Gates, Willard Seek More Engagement With China
By Donna Miles
American Forces Press Service
SEOUL, South Korea, Oct. 21, 2009 It’s in the United States’ long-term interest to engage more closely with China, Defense Secretary Robert M. Gates said today, and his new top officer in the Pacific said he’s looking forward to the role he hopes to play in the dialogue.
Dialog between the two countries, particularly about China’s military modernization efforts, will go a long way toward promoting transparency and “preventing miscalculations,” Gates told a gathering of U.S. and South Korean troops here today.
It also can promote the kind of relationship required for the United States and China to work together to confront mutual security concerns, he said.
Gates cited China’s important role in the six-party talks aimed at getting North Korea to abandon its nuclear weapons program. “The Chinese have a similar interest in preventing destabilizing activities in the region as much as any of us,” he said. “Our goal moving forward is to try to encourage China to grow its participation in internationally stabilizing activities.”
Navy Adm. Robert F. Willard, who took the helm at U.S. Pacific Command just two days ago, said welcomes the role he’ll play in promoting more dialogue and engagement with China.
China brought an abrupt halt to that interchange after the United States announced arms sales to Taiwan in October 2008, but slowly is showing interest in reengaging.
Chinese Gen. Xu Caihou, China’s No. 2 military officer, will meet with Gates in Washington next week, but Willard said he wants more lower-level engagement throughout the military ranks as well. He expressed hope that these exchanges will engender trust and help to clear up some of the uncertainty – particularly about China’s military buildup that’s proceeded at “an unprecedented rate.”
The United States isn’t the only country that’s taken notice, he said. “Our regional partners are somewhat uncertain about it,” he said. “And one of my responsibilities is to seek to better the relations and the levels of understanding regarding intentions and regarding that military development.”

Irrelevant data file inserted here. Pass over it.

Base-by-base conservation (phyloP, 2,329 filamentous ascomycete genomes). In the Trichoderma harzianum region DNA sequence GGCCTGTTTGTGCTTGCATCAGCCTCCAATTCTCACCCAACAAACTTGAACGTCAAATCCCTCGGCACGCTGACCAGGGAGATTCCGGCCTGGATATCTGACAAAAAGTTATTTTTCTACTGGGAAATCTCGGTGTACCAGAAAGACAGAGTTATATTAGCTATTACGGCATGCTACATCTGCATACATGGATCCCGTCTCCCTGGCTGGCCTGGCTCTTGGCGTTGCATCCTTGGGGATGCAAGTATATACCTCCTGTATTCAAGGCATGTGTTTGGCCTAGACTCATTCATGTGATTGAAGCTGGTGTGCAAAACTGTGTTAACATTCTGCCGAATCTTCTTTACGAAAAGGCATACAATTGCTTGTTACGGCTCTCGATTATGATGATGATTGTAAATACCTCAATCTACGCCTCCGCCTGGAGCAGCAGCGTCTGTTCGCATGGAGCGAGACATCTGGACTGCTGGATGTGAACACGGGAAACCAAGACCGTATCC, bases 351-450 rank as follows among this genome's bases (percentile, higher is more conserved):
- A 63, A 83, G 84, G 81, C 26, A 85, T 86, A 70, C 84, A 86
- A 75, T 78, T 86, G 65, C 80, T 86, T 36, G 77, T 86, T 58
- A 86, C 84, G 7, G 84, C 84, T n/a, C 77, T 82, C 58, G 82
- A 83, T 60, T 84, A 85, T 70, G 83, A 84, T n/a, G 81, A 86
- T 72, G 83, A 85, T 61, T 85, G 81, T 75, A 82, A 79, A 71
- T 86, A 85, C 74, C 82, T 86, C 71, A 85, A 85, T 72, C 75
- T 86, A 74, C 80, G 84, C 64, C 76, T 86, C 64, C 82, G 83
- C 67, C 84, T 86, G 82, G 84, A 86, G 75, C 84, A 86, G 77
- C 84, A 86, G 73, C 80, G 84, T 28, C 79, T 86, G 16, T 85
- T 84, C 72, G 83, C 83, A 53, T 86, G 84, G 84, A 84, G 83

Willard said he’d like to use the dialog as a way to “seek areas that we have in common and common interest in.” He noted efforts China already is involved in or might want to contribute toward, including humanitarian assistance and disaster relief, counterpiracy in the Gulf of Aden, counterproliferation, and search-and-rescue and submarine rescue efforts.
Increased dialogue also could help to clear up differences in how the two countries interpret maritime law. It’s caused some close calls when Chinese naval vessels tried to prevent U.S. ships from operating in international waters off its shores.
“[The Chinese] interpret military operations in their exclusive economic zone differently than we do – and differently, frankly, than the majority of countries do globally,” Willard said.
“We are more than happy to sit down and have an adult discussion about our differences,” Willard added, but he also said the United States isn’t about to back down.
“The United States has operated in the maritime domain in this region of the world for 150 years, and we have no intention of doing differently,” he said. “We very much exert our right to operate militarily and with our commercial ships in international water throughout the Asia-Pacific region.”
Willard noted China’s rise as an economic and world power, and said he welcomes the role it can play as a regional partner.
“China is not our enemy,” he said. “We look forward to a constructive relationship with China, and their constructive contribution to the security of the Asia-Pacific region.”